Radhika Jain and Kevin J. Wu (CRIMSON STAFF WRITERS,  December 07, 2011, Supplied by Sukla Sen)



A  vote for the approval of the 2012 Summer School course catalog, which faculty acknowledged would normally take no more than one minute, generated a heated debate when Comparative Religion Professor Diana L. Eck proposed an amendment to exclude Swamy’s Economics S-110 and Economics S-1316 from the catalog.


Swamy received significant criticism for an op-ed he wrote last summer in the Indian newspaper Daily News and Analysis, in which he called for the destruction of mosques, the disenfrachisement of non-Hindus in India who do not acknowledge Hindu ancestry, and a ban on conversion from Hinduism.


“Swamy’s op-ed clearly crosses the line by demonizing an entire religious community and calling for violence against their sacred places,” Eck said, adding that Harvard has a moral responsibility not to affiliate itself with anyone who expresses hatred towards a minority group. “There is a distinction between unpopular and unwelcome political views.”


Although Harvard chose to stand by Swamy in August in an effort to affirm its declared commitment to free speech, faculty members shot down his two courses, effectively removing him from Harvard’s teaching roster. Many faculty determined Swamy’s article was not a product of free speech—but of hate speech.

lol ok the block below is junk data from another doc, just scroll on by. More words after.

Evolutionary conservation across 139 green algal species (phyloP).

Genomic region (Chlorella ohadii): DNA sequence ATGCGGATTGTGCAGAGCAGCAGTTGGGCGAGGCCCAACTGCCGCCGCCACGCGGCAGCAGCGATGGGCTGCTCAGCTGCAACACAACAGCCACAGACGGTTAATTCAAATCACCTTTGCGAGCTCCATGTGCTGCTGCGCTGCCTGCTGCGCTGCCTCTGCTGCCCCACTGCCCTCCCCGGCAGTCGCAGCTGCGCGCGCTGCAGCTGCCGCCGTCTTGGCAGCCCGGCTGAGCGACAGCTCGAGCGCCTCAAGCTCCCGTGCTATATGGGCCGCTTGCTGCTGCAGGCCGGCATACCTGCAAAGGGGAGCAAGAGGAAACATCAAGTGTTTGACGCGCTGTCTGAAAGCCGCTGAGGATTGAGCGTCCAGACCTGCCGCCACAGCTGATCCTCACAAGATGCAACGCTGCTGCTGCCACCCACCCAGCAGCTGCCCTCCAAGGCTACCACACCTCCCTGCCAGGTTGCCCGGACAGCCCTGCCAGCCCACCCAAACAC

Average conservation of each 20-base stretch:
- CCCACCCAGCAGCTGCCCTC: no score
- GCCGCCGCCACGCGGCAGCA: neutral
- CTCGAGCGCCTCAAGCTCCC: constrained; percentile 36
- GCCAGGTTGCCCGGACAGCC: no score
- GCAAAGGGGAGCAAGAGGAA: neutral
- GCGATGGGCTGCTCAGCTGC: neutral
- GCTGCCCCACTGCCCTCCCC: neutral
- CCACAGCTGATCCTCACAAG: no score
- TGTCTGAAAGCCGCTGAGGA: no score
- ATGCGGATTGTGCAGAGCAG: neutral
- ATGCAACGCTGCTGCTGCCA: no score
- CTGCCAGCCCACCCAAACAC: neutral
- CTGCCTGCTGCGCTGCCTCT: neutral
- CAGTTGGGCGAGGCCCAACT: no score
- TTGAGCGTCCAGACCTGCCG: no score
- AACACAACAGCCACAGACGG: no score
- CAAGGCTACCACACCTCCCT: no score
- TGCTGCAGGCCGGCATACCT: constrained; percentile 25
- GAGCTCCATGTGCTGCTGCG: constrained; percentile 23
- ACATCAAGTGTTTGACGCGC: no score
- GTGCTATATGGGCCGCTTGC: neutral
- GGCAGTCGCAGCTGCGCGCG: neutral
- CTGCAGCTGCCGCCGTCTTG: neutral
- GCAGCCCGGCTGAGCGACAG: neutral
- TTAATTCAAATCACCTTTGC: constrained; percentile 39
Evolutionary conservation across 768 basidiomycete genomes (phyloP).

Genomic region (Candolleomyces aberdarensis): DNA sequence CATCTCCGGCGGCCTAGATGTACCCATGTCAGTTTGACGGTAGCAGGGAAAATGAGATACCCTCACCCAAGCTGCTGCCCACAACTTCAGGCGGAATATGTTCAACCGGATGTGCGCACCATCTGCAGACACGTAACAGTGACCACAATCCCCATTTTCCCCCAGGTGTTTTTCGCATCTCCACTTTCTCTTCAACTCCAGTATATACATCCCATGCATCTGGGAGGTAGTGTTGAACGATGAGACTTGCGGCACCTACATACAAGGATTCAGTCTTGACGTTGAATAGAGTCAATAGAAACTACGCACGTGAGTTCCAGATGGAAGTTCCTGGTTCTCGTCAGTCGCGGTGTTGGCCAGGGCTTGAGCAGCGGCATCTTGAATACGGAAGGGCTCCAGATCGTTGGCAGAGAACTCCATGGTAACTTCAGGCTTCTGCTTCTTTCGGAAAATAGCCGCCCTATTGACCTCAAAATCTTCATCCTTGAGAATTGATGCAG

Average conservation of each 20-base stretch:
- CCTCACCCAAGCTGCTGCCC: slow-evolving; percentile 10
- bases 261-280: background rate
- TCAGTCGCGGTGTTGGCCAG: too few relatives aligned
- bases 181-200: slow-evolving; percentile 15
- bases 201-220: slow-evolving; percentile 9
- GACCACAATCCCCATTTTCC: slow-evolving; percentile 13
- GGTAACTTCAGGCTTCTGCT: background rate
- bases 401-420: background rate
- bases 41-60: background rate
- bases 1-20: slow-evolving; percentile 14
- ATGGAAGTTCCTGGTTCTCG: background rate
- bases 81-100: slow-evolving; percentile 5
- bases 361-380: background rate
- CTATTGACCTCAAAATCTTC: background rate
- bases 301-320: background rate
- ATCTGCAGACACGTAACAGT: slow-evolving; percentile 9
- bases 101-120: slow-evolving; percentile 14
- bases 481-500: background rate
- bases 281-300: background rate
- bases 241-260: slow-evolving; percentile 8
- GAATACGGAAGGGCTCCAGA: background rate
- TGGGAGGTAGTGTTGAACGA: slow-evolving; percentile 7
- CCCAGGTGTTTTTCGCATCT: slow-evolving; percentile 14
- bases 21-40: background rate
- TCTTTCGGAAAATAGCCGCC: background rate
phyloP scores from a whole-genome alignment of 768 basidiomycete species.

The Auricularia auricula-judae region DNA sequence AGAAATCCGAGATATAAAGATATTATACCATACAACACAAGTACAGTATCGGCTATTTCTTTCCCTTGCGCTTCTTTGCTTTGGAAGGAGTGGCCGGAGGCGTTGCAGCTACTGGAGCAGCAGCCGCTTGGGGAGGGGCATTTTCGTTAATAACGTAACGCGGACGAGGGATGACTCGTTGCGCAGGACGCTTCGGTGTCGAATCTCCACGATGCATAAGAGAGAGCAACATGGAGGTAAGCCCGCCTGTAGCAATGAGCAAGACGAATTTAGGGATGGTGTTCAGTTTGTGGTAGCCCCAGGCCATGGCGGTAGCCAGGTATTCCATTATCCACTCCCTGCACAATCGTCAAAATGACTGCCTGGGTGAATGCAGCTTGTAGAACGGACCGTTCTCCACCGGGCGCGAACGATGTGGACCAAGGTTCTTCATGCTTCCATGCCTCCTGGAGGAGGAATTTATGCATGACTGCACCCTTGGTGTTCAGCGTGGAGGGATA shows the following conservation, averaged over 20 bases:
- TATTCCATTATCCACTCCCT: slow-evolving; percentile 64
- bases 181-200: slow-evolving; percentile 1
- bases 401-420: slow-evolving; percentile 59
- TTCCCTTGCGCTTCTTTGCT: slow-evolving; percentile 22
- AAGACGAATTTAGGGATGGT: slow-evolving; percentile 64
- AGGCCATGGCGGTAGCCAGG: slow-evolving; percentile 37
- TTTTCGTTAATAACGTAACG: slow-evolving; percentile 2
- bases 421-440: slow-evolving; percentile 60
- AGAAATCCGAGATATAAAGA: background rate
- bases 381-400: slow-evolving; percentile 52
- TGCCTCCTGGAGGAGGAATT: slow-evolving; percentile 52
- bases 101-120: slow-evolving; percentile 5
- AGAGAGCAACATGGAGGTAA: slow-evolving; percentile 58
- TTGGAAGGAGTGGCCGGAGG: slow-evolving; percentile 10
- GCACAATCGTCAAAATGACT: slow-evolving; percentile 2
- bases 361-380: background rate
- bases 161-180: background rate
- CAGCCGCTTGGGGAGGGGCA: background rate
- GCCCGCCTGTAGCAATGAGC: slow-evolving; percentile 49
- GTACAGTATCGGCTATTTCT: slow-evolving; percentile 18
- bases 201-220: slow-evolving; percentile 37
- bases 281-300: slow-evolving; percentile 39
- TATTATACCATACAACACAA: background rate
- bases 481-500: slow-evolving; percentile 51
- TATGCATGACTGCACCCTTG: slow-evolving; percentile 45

“[Swamy’s position on disenfranchisement] is like saying Jewish Americans and African Americans should not be allowed to vote unless they acknowledge the supremacy of white Anglo Saxon Protestants,” said History Professor Sugata Bose.


Dean of the Summer School Donald H. Pfister explained that courses included in the catalog are chosen by individual departments.


“I find [Swamy’s] position reprehensible, but on the other hand, it is our duty to support departments and their offerings,” he said.


Philosophy Department Chair Sean D. Kelly, who also serves as vice-chair of the Faculty Docket Committee, initially defended the unanimous decision of Harvard’s Faculty Council to keep Swamy on the  teaching roster as an effort to preserve free speech at the school and kick the vote to the faculty-wide meeting.


Kelly ultimately voted—as did an overwhelming majority of faculty members—for the amendment to remove Swamy’s courses. The revised catalog was consequently approved.


“I was persuaded … that the views expressed in Dr. Swamy’s op-ed piece amounted to incitement of violence instead of protected political speech,” he wrote in an email to The Crimson.

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